Da Vinci text fragment re-discovered in France | Science| In-depth reporting on science and technology | DW | 07.12.2010
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Da Vinci text fragment re-discovered in France

Hundreds of years after the death of the prolific Italian renaissance man Leonardo da Vinci, a new text has been uncovered in France, reportedly on air, flight and birds.

Da Vinci portrait

Da Vinci lived in Italy and France from 1452-1519

A French journalist in the west of France has helped to re-discover a manuscript fragment written by Leonardo da Vinci, the famous 15th century Italian renaissance man.

Library archivists finally unearthed the text fragment in the Nantes public library late last week after being alerted to its possible presence by a reporter writing for a Nantes newspaper, Presse Ocean.

Local authorities say the fragment had sat undisturbed in the library's archives, which was part of a collection of documents donated to the city in 1872 by a wealthy collector.

The text is written mirrored right to left script, which was da Vinci's style, as a way to keep his documents somewhat secret.

"He was most probably writing in 15th-century Italian, and possibly in other languages, so it's now got to be deciphered," said Agnes Marcetteau, head of the Nantes library where the manuscript was found, in an interview Monday with the news agency Reuters.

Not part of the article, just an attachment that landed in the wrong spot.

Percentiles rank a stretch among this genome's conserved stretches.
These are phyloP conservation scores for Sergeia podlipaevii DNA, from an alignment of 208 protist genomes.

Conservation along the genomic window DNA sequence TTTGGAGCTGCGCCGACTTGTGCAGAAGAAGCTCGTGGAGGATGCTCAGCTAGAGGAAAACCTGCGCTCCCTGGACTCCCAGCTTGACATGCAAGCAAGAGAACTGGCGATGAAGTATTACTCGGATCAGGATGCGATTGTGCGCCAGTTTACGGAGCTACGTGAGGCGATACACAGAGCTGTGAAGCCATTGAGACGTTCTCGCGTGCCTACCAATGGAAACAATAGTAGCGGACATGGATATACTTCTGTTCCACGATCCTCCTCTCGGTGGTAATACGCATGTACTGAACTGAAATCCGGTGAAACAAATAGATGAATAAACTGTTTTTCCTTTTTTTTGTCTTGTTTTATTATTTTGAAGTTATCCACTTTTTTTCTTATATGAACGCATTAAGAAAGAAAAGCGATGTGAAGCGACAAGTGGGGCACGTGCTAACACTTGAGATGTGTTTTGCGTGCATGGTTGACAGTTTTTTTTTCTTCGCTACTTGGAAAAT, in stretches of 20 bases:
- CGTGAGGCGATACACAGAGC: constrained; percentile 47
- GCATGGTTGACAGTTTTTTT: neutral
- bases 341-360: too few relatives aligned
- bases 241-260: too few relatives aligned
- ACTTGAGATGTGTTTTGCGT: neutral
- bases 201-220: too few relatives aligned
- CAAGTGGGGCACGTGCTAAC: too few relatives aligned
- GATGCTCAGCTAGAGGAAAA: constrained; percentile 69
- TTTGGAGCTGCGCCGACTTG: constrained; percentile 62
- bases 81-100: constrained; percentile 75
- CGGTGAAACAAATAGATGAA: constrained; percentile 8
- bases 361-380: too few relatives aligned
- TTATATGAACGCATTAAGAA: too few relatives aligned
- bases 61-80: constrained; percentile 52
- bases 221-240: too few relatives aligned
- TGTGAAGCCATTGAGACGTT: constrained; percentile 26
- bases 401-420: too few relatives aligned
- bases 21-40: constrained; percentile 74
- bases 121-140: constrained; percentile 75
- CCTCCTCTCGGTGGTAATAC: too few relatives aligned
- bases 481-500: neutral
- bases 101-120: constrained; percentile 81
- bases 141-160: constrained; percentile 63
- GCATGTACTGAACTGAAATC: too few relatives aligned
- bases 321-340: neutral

Text mentions birds, flight

On its website, Presse Ocean reported Tuesday that it had confirmed the authenticity of the fragment with Carlo Pedretti, a da Vinci expert based in Los Angeles.

"It has to do with the air and the wind, relating to a study of the flight of birds. The fragment dates from around 1504," Pedretti told the French newspaper.

If that estimation proves to be accurate, that would put the text fragment around the same time that da Vinci painted the Mona Lisa, which is now held in the Louvre museum in Paris.

This is the second rare item uncovered in the 1872 collection, after the discovery in 2008 of a never-before-seen score by composer Wolfgang Amadeus Mozart.

Author: Cyrus Farivar (Reuters, AFP)
Editor: Andrew Bowen

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